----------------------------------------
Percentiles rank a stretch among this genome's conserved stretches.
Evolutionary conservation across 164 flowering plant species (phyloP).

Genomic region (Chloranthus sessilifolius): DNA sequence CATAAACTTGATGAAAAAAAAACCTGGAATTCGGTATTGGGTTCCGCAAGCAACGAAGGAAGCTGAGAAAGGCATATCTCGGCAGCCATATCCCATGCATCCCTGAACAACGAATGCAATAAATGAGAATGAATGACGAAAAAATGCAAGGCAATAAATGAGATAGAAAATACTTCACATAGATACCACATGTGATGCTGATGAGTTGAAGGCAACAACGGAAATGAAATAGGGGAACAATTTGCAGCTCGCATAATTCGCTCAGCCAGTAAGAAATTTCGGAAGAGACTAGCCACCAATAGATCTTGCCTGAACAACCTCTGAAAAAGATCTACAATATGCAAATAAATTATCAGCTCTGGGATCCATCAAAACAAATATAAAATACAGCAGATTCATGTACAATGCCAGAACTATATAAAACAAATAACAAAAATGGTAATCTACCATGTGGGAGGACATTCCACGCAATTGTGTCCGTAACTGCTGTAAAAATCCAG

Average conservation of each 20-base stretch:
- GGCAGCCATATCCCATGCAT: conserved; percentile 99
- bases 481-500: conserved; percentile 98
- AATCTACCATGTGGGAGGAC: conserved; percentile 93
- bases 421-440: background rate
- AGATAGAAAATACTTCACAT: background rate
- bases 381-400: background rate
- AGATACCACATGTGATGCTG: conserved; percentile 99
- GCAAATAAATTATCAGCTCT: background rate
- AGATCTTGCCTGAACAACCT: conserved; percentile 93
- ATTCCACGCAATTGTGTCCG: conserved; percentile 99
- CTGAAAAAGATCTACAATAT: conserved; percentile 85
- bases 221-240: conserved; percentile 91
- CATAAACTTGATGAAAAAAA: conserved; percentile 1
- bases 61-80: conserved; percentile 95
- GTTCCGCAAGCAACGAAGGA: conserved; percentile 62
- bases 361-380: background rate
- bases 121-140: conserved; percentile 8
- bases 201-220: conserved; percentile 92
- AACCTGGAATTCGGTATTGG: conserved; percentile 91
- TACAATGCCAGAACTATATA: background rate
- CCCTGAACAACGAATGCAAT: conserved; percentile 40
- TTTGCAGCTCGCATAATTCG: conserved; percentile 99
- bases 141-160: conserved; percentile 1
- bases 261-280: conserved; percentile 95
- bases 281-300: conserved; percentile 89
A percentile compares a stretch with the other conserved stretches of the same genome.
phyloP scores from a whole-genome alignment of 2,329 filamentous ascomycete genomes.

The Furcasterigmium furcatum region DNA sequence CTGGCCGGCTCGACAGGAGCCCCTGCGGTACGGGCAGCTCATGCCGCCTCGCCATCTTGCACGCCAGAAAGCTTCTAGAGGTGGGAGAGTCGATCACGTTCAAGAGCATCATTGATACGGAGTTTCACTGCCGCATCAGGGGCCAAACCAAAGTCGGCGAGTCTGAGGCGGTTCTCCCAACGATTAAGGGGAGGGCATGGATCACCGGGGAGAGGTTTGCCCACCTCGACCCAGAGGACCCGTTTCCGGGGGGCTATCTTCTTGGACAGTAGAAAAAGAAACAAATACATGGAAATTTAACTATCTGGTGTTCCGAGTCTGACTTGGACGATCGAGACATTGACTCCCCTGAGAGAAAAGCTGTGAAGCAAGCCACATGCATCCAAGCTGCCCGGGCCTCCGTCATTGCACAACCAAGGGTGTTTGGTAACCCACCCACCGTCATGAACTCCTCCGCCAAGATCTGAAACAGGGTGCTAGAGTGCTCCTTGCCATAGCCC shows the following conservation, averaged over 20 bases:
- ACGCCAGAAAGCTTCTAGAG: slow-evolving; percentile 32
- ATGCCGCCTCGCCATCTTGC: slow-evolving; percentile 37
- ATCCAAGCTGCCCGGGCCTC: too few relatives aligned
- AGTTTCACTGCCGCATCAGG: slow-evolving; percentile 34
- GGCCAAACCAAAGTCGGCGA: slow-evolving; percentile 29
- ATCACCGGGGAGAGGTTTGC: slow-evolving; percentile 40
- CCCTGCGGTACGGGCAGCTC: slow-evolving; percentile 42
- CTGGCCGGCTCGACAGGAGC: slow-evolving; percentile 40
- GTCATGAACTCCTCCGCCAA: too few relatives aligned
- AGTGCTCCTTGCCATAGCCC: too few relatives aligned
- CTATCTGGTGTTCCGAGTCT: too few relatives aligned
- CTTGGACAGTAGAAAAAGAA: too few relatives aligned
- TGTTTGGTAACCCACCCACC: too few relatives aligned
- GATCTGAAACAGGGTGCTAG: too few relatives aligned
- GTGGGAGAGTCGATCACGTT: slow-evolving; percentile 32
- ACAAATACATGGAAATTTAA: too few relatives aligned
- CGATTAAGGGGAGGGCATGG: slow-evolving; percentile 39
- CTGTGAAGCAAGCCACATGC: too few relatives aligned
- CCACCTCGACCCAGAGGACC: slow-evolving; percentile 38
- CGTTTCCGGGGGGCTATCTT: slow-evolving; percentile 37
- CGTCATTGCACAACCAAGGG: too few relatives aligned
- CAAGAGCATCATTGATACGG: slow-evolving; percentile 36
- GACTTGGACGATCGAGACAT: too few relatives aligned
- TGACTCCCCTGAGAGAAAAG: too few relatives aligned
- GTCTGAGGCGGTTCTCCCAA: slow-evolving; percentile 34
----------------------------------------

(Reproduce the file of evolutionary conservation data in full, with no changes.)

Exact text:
Percentiles rank a stretch among this genome's conserved stretches.
Evolutionary conservation across 164 flowering plant species (phyloP).

Genomic region (Chloranthus sessilifolius): DNA sequence CATAAACTTGATGAAAAAAAAACCTGGAATTCGGTATTGGGTTCCGCAAGCAACGAAGGAAGCTGAGAAAGGCATATCTCGGCAGCCATATCCCATGCATCCCTGAACAACGAATGCAATAAATGAGAATGAATGACGAAAAAATGCAAGGCAATAAATGAGATAGAAAATACTTCACATAGATACCACATGTGATGCTGATGAGTTGAAGGCAACAACGGAAATGAAATAGGGGAACAATTTGCAGCTCGCATAATTCGCTCAGCCAGTAAGAAATTTCGGAAGAGACTAGCCACCAATAGATCTTGCCTGAACAACCTCTGAAAAAGATCTACAATATGCAAATAAATTATCAGCTCTGGGATCCATCAAAACAAATATAAAATACAGCAGATTCATGTACAATGCCAGAACTATATAAAACAAATAACAAAAATGGTAATCTACCATGTGGGAGGACATTCCACGCAATTGTGTCCGTAACTGCTGTAAAAATCCAG

Average conservation of each 20-base stretch:
- GGCAGCCATATCCCATGCAT: conserved; percentile 99
- bases 481-500: conserved; percentile 98
- AATCTACCATGTGGGAGGAC: conserved; percentile 93
- bases 421-440: background rate
- AGATAGAAAATACTTCACAT: background rate
- bases 381-400: background rate
- AGATACCACATGTGATGCTG: conserved; percentile 99
- GCAAATAAATTATCAGCTCT: background rate
- AGATCTTGCCTGAACAACCT: conserved; percentile 93
- ATTCCACGCAATTGTGTCCG: conserved; percentile 99
- CTGAAAAAGATCTACAATAT: conserved; percentile 85
- bases 221-240: conserved; percentile 91
- CATAAACTTGATGAAAAAAA: conserved; percentile 1
- bases 61-80: conserved; percentile 95
- GTTCCGCAAGCAACGAAGGA: conserved; percentile 62
- bases 361-380: background rate
- bases 121-140: conserved; percentile 8
- bases 201-220: conserved; percentile 92
- AACCTGGAATTCGGTATTGG: conserved; percentile 91
- TACAATGCCAGAACTATATA: background rate
- CCCTGAACAACGAATGCAAT: conserved; percentile 40
- TTTGCAGCTCGCATAATTCG: conserved; percentile 99
- bases 141-160: conserved; percentile 1
- bases 261-280: conserved; percentile 95
- bases 281-300: conserved; percentile 89
A percentile compares a stretch with the other conserved stretches of the same genome.
phyloP scores from a whole-genome alignment of 2,329 filamentous ascomycete genomes.

The Furcasterigmium furcatum region DNA sequence CTGGCCGGCTCGACAGGAGCCCCTGCGGTACGGGCAGCTCATGCCGCCTCGCCATCTTGCACGCCAGAAAGCTTCTAGAGGTGGGAGAGTCGATCACGTTCAAGAGCATCATTGATACGGAGTTTCACTGCCGCATCAGGGGCCAAACCAAAGTCGGCGAGTCTGAGGCGGTTCTCCCAACGATTAAGGGGAGGGCATGGATCACCGGGGAGAGGTTTGCCCACCTCGACCCAGAGGACCCGTTTCCGGGGGGCTATCTTCTTGGACAGTAGAAAAAGAAACAAATACATGGAAATTTAACTATCTGGTGTTCCGAGTCTGACTTGGACGATCGAGACATTGACTCCCCTGAGAGAAAAGCTGTGAAGCAAGCCACATGCATCCAAGCTGCCCGGGCCTCCGTCATTGCACAACCAAGGGTGTTTGGTAACCCACCCACCGTCATGAACTCCTCCGCCAAGATCTGAAACAGGGTGCTAGAGTGCTCCTTGCCATAGCCC shows the following conservation, averaged over 20 bases:
- ACGCCAGAAAGCTTCTAGAG: slow-evolving; percentile 32
- ATGCCGCCTCGCCATCTTGC: slow-evolving; percentile 37
- ATCCAAGCTGCCCGGGCCTC: too few relatives aligned
- AGTTTCACTGCCGCATCAGG: slow-evolving; percentile 34
- GGCCAAACCAAAGTCGGCGA: slow-evolving; percentile 29
- ATCACCGGGGAGAGGTTTGC: slow-evolving; percentile 40
- CCCTGCGGTACGGGCAGCTC: slow-evolving; percentile 42
- CTGGCCGGCTCGACAGGAGC: slow-evolving; percentile 40
- GTCATGAACTCCTCCGCCAA: too few relatives aligned
- AGTGCTCCTTGCCATAGCCC: too few relatives aligned
- CTATCTGGTGTTCCGAGTCT: too few relatives aligned
- CTTGGACAGTAGAAAAAGAA: too few relatives aligned
- TGTTTGGTAACCCACCCACC: too few relatives aligned
- GATCTGAAACAGGGTGCTAG: too few relatives aligned
- GTGGGAGAGTCGATCACGTT: slow-evolving; percentile 32
- ACAAATACATGGAAATTTAA: too few relatives aligned
- CGATTAAGGGGAGGGCATGG: slow-evolving; percentile 39
- CTGTGAAGCAAGCCACATGC: too few relatives aligned
- CCACCTCGACCCAGAGGACC: slow-evolving; percentile 38
- CGTTTCCGGGGGGCTATCTT: slow-evolving; percentile 37
- CGTCATTGCACAACCAAGGG: too few relatives aligned
- CAAGAGCATCATTGATACGG: slow-evolving; percentile 36
- GACTTGGACGATCGAGACAT: too few relatives aligned
- TGACTCCCCTGAGAGAAAAG: too few relatives aligned
- GTCTGAGGCGGTTCTCCCAA: slow-evolving; percentile 34